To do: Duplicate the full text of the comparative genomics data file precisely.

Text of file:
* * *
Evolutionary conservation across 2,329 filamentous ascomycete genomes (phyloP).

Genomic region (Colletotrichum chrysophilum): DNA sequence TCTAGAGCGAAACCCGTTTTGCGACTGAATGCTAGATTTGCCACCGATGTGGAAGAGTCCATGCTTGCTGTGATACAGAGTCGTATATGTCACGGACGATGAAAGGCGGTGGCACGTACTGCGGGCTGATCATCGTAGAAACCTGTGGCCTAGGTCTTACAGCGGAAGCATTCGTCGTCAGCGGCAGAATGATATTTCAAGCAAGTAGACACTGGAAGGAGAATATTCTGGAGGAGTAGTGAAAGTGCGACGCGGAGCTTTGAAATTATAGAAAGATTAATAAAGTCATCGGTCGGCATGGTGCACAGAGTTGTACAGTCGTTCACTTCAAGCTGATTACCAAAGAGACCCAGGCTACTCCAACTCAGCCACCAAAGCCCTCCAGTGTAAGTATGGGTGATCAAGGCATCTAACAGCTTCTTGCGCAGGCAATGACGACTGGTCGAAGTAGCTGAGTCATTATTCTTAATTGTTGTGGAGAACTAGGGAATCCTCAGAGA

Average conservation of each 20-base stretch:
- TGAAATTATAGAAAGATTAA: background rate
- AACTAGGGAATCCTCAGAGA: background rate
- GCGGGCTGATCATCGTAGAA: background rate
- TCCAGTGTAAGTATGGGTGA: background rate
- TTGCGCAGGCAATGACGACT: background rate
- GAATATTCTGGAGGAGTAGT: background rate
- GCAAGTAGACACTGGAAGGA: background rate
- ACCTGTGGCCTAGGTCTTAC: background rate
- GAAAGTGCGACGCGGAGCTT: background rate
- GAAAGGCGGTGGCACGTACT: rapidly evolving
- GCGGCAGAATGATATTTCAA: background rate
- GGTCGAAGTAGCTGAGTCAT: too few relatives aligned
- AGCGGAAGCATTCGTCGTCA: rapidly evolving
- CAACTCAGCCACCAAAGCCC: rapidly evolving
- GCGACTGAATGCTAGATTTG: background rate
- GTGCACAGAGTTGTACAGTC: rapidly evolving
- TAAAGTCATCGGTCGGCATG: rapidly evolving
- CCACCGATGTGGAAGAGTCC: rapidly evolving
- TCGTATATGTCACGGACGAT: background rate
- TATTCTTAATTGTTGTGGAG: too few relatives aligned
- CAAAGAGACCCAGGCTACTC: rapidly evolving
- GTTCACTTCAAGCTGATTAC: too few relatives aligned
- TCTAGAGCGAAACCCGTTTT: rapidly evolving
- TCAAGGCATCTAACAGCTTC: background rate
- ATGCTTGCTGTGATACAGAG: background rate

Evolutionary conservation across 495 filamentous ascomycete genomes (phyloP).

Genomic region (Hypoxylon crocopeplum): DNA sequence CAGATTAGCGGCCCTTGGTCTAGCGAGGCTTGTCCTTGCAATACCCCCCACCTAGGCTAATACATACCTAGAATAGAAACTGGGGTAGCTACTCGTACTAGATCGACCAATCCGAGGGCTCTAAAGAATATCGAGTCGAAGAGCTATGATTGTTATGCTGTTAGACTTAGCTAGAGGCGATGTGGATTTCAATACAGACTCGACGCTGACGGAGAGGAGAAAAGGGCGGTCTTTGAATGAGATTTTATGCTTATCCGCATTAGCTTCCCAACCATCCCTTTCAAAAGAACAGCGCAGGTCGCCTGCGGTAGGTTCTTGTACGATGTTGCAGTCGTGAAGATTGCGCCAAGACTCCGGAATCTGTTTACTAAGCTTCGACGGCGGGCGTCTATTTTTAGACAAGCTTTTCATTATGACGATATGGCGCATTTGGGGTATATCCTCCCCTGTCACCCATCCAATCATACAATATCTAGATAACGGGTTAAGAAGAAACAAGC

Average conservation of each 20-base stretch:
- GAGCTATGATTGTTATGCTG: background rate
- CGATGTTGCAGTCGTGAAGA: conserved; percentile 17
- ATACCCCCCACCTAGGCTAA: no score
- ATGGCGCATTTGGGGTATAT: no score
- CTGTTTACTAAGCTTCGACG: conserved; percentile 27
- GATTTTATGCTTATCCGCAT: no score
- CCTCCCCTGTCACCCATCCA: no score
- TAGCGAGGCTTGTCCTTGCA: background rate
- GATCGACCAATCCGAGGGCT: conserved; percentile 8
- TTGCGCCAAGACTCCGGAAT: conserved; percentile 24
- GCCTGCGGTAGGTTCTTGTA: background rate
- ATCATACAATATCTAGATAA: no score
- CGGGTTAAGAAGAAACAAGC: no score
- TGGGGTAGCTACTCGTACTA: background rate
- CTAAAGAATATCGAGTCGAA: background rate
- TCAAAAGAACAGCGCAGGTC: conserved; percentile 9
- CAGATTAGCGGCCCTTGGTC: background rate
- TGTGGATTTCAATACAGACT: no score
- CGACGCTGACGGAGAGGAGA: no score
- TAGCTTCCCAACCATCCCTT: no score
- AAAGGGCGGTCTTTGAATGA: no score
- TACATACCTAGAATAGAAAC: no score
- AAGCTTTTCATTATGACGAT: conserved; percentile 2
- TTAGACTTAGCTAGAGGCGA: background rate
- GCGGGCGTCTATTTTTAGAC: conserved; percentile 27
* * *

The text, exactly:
Evolutionary conservation across 2,329 filamentous ascomycete genomes (phyloP).

Genomic region (Colletotrichum chrysophilum): DNA sequence TCTAGAGCGAAACCCGTTTTGCGACTGAATGCTAGATTTGCCACCGATGTGGAAGAGTCCATGCTTGCTGTGATACAGAGTCGTATATGTCACGGACGATGAAAGGCGGTGGCACGTACTGCGGGCTGATCATCGTAGAAACCTGTGGCCTAGGTCTTACAGCGGAAGCATTCGTCGTCAGCGGCAGAATGATATTTCAAGCAAGTAGACACTGGAAGGAGAATATTCTGGAGGAGTAGTGAAAGTGCGACGCGGAGCTTTGAAATTATAGAAAGATTAATAAAGTCATCGGTCGGCATGGTGCACAGAGTTGTACAGTCGTTCACTTCAAGCTGATTACCAAAGAGACCCAGGCTACTCCAACTCAGCCACCAAAGCCCTCCAGTGTAAGTATGGGTGATCAAGGCATCTAACAGCTTCTTGCGCAGGCAATGACGACTGGTCGAAGTAGCTGAGTCATTATTCTTAATTGTTGTGGAGAACTAGGGAATCCTCAGAGA

Average conservation of each 20-base stretch:
- TGAAATTATAGAAAGATTAA: background rate
- AACTAGGGAATCCTCAGAGA: background rate
- GCGGGCTGATCATCGTAGAA: background rate
- TCCAGTGTAAGTATGGGTGA: background rate
- TTGCGCAGGCAATGACGACT: background rate
- GAATATTCTGGAGGAGTAGT: background rate
- GCAAGTAGACACTGGAAGGA: background rate
- ACCTGTGGCCTAGGTCTTAC: background rate
- GAAAGTGCGACGCGGAGCTT: background rate
- GAAAGGCGGTGGCACGTACT: rapidly evolving
- GCGGCAGAATGATATTTCAA: background rate
- GGTCGAAGTAGCTGAGTCAT: too few relatives aligned
- AGCGGAAGCATTCGTCGTCA: rapidly evolving
- CAACTCAGCCACCAAAGCCC: rapidly evolving
- GCGACTGAATGCTAGATTTG: background rate
- GTGCACAGAGTTGTACAGTC: rapidly evolving
- TAAAGTCATCGGTCGGCATG: rapidly evolving
- CCACCGATGTGGAAGAGTCC: rapidly evolving
- TCGTATATGTCACGGACGAT: background rate
- TATTCTTAATTGTTGTGGAG: too few relatives aligned
- CAAAGAGACCCAGGCTACTC: rapidly evolving
- GTTCACTTCAAGCTGATTAC: too few relatives aligned
- TCTAGAGCGAAACCCGTTTT: rapidly evolving
- TCAAGGCATCTAACAGCTTC: background rate
- ATGCTTGCTGTGATACAGAG: background rate

Evolutionary conservation across 495 filamentous ascomycete genomes (phyloP).

Genomic region (Hypoxylon crocopeplum): DNA sequence CAGATTAGCGGCCCTTGGTCTAGCGAGGCTTGTCCTTGCAATACCCCCCACCTAGGCTAATACATACCTAGAATAGAAACTGGGGTAGCTACTCGTACTAGATCGACCAATCCGAGGGCTCTAAAGAATATCGAGTCGAAGAGCTATGATTGTTATGCTGTTAGACTTAGCTAGAGGCGATGTGGATTTCAATACAGACTCGACGCTGACGGAGAGGAGAAAAGGGCGGTCTTTGAATGAGATTTTATGCTTATCCGCATTAGCTTCCCAACCATCCCTTTCAAAAGAACAGCGCAGGTCGCCTGCGGTAGGTTCTTGTACGATGTTGCAGTCGTGAAGATTGCGCCAAGACTCCGGAATCTGTTTACTAAGCTTCGACGGCGGGCGTCTATTTTTAGACAAGCTTTTCATTATGACGATATGGCGCATTTGGGGTATATCCTCCCCTGTCACCCATCCAATCATACAATATCTAGATAACGGGTTAAGAAGAAACAAGC

Average conservation of each 20-base stretch:
- GAGCTATGATTGTTATGCTG: background rate
- CGATGTTGCAGTCGTGAAGA: conserved; percentile 17
- ATACCCCCCACCTAGGCTAA: no score
- ATGGCGCATTTGGGGTATAT: no score
- CTGTTTACTAAGCTTCGACG: conserved; percentile 27
- GATTTTATGCTTATCCGCAT: no score
- CCTCCCCTGTCACCCATCCA: no score
- TAGCGAGGCTTGTCCTTGCA: background rate
- GATCGACCAATCCGAGGGCT: conserved; percentile 8
- TTGCGCCAAGACTCCGGAAT: conserved; percentile 24
- GCCTGCGGTAGGTTCTTGTA: background rate
- ATCATACAATATCTAGATAA: no score
- CGGGTTAAGAAGAAACAAGC: no score
- TGGGGTAGCTACTCGTACTA: background rate
- CTAAAGAATATCGAGTCGAA: background rate
- TCAAAAGAACAGCGCAGGTC: conserved; percentile 9
- CAGATTAGCGGCCCTTGGTC: background rate
- TGTGGATTTCAATACAGACT: no score
- CGACGCTGACGGAGAGGAGA: no score
- TAGCTTCCCAACCATCCCTT: no score
- AAAGGGCGGTCTTTGAATGA: no score
- TACATACCTAGAATAGAAAC: no score
- AAGCTTTTCATTATGACGAT: conserved; percentile 2
- TTAGACTTAGCTAGAGGCGA: background rate
- GCGGGCGTCTATTTTTAGAC: conserved; percentile 27